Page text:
When going through or preparing for a divorce, or if you’re unmarried but legally the father or mother, child support is one of the most important factors when contributing to the child’s well-being and future. However, child support is often a very complex and sensitive matter, and there is a lot of potential for legal complications. From an ex not paying child support to pushing to modify the amount of child support you’ll give every month, it is critical to have an experienced and compassionate Mansfield-Fort Worth child support attorney at your side.
At the Law Office of Wendy L. Hart, we’ve served the Mansfield-Fort Worth area for years, and we’ve helped hundreds of individuals get through their child support issues. We boast a wide network of resources, comprehensive knowledge of Texas laws and the Texas Family Code, and we are prepared to work with you, one-on-one, to fight for a solution. To speak with attorney Wendy Hart, call our Mansfield-Fort Worth family law office today at (817) 842-2336.
Child Support Law in Texas
Child support laws are governed by the guidelines set out in the Texas Family Code. According to this Code, there are many different factors that courts will examine when determining how much child support that a parent must pay. Some of these factors include:
- The income of both parents (including bonuses)
- The income derived from businesses owned by either parent
- The number of children in the family
- Cost of daycare and other living expenses
- Cost of health insurance
Keep in mind that this is a very limited list of factors when determining child support. In many instances, there are unique circumstances that need to be accounted for, such as unusual needs of the child as well as the ability of the parent to pay more (or less).
It is also important to note that the Obligee’s (the person receiving child support) income doesn’t affect how much the Obligor (the personal paying child support) has to pay. Instead, Texas law considers each parent’s obligation to support their children independently of the other parent’s income. Both parents have an obligation to support their children, and children have the right to be supported by both parents.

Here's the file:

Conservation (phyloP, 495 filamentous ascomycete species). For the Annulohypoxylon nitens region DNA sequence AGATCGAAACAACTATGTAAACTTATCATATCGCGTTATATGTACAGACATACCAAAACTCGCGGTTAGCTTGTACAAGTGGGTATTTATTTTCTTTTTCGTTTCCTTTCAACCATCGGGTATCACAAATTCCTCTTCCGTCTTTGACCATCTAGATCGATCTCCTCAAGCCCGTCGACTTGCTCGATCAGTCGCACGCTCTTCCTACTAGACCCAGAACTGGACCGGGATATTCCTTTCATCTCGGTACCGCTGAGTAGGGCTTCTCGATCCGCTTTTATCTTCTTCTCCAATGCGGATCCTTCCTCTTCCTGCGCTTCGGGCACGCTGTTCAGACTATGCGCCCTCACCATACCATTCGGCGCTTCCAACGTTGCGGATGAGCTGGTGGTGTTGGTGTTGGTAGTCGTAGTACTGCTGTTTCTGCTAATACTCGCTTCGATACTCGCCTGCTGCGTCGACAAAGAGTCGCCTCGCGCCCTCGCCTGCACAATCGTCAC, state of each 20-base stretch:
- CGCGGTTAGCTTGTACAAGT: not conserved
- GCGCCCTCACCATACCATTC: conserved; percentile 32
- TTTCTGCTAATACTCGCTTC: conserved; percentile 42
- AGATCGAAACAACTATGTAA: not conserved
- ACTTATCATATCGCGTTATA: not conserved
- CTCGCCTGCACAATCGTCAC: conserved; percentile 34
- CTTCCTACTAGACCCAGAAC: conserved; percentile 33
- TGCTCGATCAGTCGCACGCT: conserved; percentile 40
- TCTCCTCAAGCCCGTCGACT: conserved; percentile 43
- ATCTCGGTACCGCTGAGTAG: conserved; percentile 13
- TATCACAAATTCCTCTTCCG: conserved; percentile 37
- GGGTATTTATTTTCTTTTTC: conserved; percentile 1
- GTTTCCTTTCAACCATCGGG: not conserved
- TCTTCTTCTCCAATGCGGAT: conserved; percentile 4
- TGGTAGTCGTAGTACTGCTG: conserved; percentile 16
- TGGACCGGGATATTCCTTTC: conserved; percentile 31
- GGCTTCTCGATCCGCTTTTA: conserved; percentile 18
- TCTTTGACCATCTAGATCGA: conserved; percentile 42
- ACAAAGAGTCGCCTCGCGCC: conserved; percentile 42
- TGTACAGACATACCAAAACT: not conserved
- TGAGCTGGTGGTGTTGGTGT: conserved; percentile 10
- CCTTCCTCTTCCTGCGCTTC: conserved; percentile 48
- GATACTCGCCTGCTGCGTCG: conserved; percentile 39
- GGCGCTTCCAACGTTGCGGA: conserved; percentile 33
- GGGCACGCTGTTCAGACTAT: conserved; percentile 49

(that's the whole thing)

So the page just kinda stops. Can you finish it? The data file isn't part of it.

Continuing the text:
Behind in Child Support Payments?
According to the Texas Attorney General, if the non-custodial parent (the parent who doesn’t have primary custody over the child) doesn’t pay his/her child support, or is behind on payments, he/she may be subject to enforcement measures. In most cases, this sounds scarier than it actually is. For instance, the Child Support Division uses a variety of techniques to enforce child support, including:
- Requiring employers to deduct court-ordered child support
- Intercepting federal and state tax refund checks, lottery winnings, or other money from state and federal sources
- Filing liens against his/her property and assets
- Suspending his/her driver’s license, professional license, or even hunting and fishing license
- Filing a lawsuit asking the court to enforce its order
If the non-payments continue, then the acting judge may sentence the individual to jail and enter a judgement for past due child support.
Child Support Modification
Another important topic is child support modification. Fortunately, child support orders can be modified through court hearings or through the child support review process. Basically, any time there is a change in income, number of children, or possession of the children, a modification may be warranted. Typically, under a Texas order, child support is not automatically modified when a change occurs, but rather a suit for modification must be filed.
Additionally, parents can modify child support if it has been three years or more since the order was established (or last modified) and the monthly amount of the child support ordered differs by either 20 percent or $100 from the amount that would be awarded according to the child support guidelines.
Fort Worth Family Law Attorney to Protect Your Rights
Child support is often a very emotional, difficult topic, and whether calculating or modifying child support, it is critical to contact leading Mansfield-Fort Worth child support attorney Wendy L. Hart. Having worked for the Attorney General’s Office in the child support division, attorney Hart is very familiar with all the intricacies of child support. Contact our family law firm today at (817) 842-2336.